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Heart Racing in Women

by
author image Gina Knutson
Gina Knutson began her freelance writing career in 2010. For several years, she worked as home editor/editorial assistant at "Prairie Farmer" magazine and served as a newsletter editor for several not-for-profit groups. Knutson graduated from Elmhurst College with a Bachelor of Arts in English.
Heart Racing in Women
A woman's heartbeat that is faster than normal can be caused by several conditions. Photo Credit Heartbeat image by JASON WINTER from <a href='http://www.fotolia.com'>Fotolia.com</a>

A rapid heartbeat, or tachycardia, is a heart rate that is faster than what is considered normal. The Cleveland Clinic states that women, on average, tend to have a faster baseline heart rate than men. The difference in heart rates can be seen in girls as young as five years old. A heart rate over 100 beats per minute while at rest is considered tachycardia.

Normal Heart Rate For a Woman

The heart has a rhythm that is regulated by electrical signals which are sent across the tissues of the heart. When at rest, the normal heart rate for an adult woman is 60 to 100 beats a minute, according to Mayoclinic.com. A heart rate over 100 beats a minute should be discussed with your doctor.

Symptoms

Tachycardia can cause shortness of breath, rapid pulse rate, fainting, dizziness, lightheadedness, a tired feeling, and heart palpitations. Heart palpitations may include a racing heart, or an irregular heartbeat. Tachycardia can interfere with normal heart function, and may increase a person's risk for heart attack or stroke. For that reason, you should seek immediate medical care if you have shortness of breath, if you faint, or if you experience chest pain.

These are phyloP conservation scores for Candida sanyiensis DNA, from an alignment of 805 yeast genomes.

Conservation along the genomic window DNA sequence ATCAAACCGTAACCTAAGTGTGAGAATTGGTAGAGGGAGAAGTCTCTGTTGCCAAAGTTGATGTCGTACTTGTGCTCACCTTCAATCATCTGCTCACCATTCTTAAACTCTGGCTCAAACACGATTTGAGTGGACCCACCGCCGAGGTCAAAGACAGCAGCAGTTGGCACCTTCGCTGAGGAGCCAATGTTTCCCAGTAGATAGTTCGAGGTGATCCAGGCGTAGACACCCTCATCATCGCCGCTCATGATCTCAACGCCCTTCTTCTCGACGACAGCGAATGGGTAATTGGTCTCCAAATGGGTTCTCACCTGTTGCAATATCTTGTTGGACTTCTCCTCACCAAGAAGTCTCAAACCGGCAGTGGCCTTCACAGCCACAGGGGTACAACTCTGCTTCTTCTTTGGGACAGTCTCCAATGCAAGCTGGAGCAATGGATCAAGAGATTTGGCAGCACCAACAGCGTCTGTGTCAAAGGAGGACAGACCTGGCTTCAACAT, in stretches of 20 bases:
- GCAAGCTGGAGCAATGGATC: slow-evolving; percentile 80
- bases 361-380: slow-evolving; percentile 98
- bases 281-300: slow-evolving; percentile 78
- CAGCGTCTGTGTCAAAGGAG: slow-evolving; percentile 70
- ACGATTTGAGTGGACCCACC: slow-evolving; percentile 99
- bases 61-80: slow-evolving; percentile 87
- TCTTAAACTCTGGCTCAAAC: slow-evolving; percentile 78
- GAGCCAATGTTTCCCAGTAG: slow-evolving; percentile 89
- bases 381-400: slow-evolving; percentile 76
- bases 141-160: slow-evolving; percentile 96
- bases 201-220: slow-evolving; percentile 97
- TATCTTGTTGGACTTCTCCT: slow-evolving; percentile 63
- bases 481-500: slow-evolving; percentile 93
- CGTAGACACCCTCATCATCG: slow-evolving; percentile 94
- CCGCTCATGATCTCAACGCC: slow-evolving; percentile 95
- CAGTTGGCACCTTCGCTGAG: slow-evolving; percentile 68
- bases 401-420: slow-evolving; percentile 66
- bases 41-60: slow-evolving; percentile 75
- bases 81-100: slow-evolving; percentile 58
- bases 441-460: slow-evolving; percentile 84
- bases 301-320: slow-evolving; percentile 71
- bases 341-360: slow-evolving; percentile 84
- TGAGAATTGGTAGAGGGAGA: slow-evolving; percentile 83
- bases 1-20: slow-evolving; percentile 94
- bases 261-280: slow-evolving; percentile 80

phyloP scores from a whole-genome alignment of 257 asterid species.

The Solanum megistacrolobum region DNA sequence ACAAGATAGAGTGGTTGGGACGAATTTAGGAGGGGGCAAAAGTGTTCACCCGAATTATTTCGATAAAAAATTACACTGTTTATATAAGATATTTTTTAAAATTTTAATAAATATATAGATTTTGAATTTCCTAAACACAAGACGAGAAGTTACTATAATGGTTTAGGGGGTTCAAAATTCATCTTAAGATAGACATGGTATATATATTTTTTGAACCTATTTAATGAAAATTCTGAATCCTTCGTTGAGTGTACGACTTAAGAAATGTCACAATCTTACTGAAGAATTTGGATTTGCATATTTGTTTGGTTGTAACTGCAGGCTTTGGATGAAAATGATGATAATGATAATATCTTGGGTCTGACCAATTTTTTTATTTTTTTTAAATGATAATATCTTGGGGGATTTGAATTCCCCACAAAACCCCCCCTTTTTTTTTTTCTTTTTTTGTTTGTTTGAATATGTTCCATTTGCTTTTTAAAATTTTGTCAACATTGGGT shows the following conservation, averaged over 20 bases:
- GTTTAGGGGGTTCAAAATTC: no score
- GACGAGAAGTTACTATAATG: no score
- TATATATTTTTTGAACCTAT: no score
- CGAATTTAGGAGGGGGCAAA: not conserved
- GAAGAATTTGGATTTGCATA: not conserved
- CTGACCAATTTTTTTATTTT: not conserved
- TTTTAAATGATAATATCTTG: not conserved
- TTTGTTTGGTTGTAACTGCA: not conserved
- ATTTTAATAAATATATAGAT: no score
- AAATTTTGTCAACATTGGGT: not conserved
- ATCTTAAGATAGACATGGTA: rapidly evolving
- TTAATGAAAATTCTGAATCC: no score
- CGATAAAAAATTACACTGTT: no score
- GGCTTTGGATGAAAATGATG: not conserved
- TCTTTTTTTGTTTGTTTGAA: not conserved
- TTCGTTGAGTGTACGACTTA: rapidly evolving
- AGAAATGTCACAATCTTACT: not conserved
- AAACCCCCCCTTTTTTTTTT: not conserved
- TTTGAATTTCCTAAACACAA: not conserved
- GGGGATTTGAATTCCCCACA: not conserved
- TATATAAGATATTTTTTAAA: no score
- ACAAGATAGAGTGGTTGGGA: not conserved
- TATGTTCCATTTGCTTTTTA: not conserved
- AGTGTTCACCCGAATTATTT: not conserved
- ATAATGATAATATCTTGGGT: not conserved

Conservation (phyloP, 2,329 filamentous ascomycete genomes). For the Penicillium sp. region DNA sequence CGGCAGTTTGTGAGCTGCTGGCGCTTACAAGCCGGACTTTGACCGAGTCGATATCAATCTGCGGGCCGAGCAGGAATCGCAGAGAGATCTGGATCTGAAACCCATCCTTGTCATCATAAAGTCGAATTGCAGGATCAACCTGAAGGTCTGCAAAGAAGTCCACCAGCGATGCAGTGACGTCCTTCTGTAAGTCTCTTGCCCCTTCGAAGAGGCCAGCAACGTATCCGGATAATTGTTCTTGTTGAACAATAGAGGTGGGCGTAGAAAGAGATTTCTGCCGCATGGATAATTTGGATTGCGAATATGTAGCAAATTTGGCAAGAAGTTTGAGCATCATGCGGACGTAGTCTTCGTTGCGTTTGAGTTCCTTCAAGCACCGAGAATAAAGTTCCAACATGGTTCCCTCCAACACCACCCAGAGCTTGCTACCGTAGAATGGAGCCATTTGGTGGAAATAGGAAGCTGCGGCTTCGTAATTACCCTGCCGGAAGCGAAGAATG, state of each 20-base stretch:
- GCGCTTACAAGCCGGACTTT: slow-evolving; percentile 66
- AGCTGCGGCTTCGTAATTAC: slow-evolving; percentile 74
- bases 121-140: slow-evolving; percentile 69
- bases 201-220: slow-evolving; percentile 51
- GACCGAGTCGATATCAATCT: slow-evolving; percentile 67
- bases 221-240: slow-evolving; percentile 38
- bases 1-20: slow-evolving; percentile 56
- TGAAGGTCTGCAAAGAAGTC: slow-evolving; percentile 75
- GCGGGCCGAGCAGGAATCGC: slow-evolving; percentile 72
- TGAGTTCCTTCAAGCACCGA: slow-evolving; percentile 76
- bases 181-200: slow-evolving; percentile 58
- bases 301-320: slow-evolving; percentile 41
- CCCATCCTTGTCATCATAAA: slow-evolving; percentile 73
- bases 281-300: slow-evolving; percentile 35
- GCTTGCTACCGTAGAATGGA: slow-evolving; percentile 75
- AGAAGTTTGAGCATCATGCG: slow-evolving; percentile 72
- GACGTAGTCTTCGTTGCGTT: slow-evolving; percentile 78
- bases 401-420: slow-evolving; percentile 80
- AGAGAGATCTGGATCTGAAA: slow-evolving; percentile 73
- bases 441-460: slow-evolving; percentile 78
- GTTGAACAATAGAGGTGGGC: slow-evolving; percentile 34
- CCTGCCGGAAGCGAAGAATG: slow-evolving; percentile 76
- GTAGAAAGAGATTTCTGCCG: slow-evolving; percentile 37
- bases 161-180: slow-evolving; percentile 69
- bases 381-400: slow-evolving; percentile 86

Reasons for Tachycardias

There are many reasons for why you can experience a rapid heartbeat. Consuming a lot of caffeine can cause a racing heartbeat. High blood pressure, smoking and overactive thyroid can also cause tachycardia. If heart disease damages your heart tissues, this can also cause a rapid heartbeat. Other reasons for tachycardia include drug abuse, electrolyte imbalance and congenital heart abnormality.

Rapid Heartbeat Due to Lack of Hormones

Hormones may have an effect on your heartbeat. The Cleveland Clinic reports that during perimenopause there is a decrease in the production of ovarian estrogen. This hormonal change is associated with an increase in heart rate. In menopause there is an even larger dip in the production of estrogen. Therefore, irregular heartbeats can be seen in women who are between 40 and 64 years of age.

Abnormal Heart Rhythm Conditions Seen More Often in Women

There are some abnormal heart rhythm conditions which are seen more often in women. They include: supraventricular tachycardia, which causes a rapid heart beat; and AV nodal re-entry tachycardia, which also involves tachycardia. Postural orthostatic tachycardia syndrome, or POTS, is a condition that affects more women than men. People with this condition respond abnormally when they change body position. One of the symptoms of this condition includes an increased heart rate.

How Tachycardias are Diagnosed

Your doctor may be able to tell you the reason for your tachycardia based on the answers to the questions she will ask you. She may recommend some tests, such as an EKG, which is one of the first diagnostic tools used for tachycardia. Your doctor may also recommend you use a holter monitor or event monitor at home. These are portable EKG devices. A tilt table test may also be recommended if fainting is a problem.

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